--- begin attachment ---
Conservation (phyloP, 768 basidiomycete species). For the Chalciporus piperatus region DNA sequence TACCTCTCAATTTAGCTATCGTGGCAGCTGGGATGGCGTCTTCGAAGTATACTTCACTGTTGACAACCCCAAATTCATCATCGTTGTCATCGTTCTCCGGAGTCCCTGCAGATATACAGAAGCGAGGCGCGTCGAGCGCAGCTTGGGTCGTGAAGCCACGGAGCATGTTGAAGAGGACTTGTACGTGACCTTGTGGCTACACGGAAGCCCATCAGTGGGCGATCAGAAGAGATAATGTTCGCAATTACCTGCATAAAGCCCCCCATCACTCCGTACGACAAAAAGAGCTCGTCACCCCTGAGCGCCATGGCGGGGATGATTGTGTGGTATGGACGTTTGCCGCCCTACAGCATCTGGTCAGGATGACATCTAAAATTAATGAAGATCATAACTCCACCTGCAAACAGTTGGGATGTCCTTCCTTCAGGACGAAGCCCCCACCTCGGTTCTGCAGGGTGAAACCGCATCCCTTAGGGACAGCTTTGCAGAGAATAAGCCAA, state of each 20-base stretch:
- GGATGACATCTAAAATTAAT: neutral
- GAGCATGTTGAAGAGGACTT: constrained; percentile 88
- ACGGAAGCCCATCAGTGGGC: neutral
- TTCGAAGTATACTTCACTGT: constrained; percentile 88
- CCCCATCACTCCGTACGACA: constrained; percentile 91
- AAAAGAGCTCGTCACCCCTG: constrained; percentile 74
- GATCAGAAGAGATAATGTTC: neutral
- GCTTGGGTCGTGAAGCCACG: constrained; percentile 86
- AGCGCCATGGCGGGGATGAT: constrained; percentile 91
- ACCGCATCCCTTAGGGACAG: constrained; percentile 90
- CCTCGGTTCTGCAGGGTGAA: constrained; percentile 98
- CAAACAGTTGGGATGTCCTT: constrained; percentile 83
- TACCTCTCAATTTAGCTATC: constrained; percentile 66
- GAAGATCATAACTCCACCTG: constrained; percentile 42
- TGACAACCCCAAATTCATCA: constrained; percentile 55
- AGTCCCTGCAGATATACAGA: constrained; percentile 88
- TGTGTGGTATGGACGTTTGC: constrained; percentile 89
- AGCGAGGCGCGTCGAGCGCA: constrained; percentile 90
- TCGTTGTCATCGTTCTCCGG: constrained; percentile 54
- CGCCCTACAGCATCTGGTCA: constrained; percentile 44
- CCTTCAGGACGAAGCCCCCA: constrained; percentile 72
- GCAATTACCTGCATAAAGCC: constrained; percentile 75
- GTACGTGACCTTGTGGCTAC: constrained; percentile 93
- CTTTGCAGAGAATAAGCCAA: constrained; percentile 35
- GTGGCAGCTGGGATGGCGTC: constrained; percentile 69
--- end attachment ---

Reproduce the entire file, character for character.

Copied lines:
Conservation (phyloP, 768 basidiomycete species). For the Chalciporus piperatus region DNA sequence TACCTCTCAATTTAGCTATCGTGGCAGCTGGGATGGCGTCTTCGAAGTATACTTCACTGTTGACAACCCCAAATTCATCATCGTTGTCATCGTTCTCCGGAGTCCCTGCAGATATACAGAAGCGAGGCGCGTCGAGCGCAGCTTGGGTCGTGAAGCCACGGAGCATGTTGAAGAGGACTTGTACGTGACCTTGTGGCTACACGGAAGCCCATCAGTGGGCGATCAGAAGAGATAATGTTCGCAATTACCTGCATAAAGCCCCCCATCACTCCGTACGACAAAAAGAGCTCGTCACCCCTGAGCGCCATGGCGGGGATGATTGTGTGGTATGGACGTTTGCCGCCCTACAGCATCTGGTCAGGATGACATCTAAAATTAATGAAGATCATAACTCCACCTGCAAACAGTTGGGATGTCCTTCCTTCAGGACGAAGCCCCCACCTCGGTTCTGCAGGGTGAAACCGCATCCCTTAGGGACAGCTTTGCAGAGAATAAGCCAA, state of each 20-base stretch:
- GGATGACATCTAAAATTAAT: neutral
- GAGCATGTTGAAGAGGACTT: constrained; percentile 88
- ACGGAAGCCCATCAGTGGGC: neutral
- TTCGAAGTATACTTCACTGT: constrained; percentile 88
- CCCCATCACTCCGTACGACA: constrained; percentile 91
- AAAAGAGCTCGTCACCCCTG: constrained; percentile 74
- GATCAGAAGAGATAATGTTC: neutral
- GCTTGGGTCGTGAAGCCACG: constrained; percentile 86
- AGCGCCATGGCGGGGATGAT: constrained; percentile 91
- ACCGCATCCCTTAGGGACAG: constrained; percentile 90
- CCTCGGTTCTGCAGGGTGAA: constrained; percentile 98
- CAAACAGTTGGGATGTCCTT: constrained; percentile 83
- TACCTCTCAATTTAGCTATC: constrained; percentile 66
- GAAGATCATAACTCCACCTG: constrained; percentile 42
- TGACAACCCCAAATTCATCA: constrained; percentile 55
- AGTCCCTGCAGATATACAGA: constrained; percentile 88
- TGTGTGGTATGGACGTTTGC: constrained; percentile 89
- AGCGAGGCGCGTCGAGCGCA: constrained; percentile 90
- TCGTTGTCATCGTTCTCCGG: constrained; percentile 54
- CGCCCTACAGCATCTGGTCA: constrained; percentile 44
- CCTTCAGGACGAAGCCCCCA: constrained; percentile 72
- GCAATTACCTGCATAAAGCC: constrained; percentile 75
- GTACGTGACCTTGTGGCTAC: constrained; percentile 93
- CTTTGCAGAGAATAAGCCAA: constrained; percentile 35
- GTGGCAGCTGGGATGGCGTC: constrained; percentile 69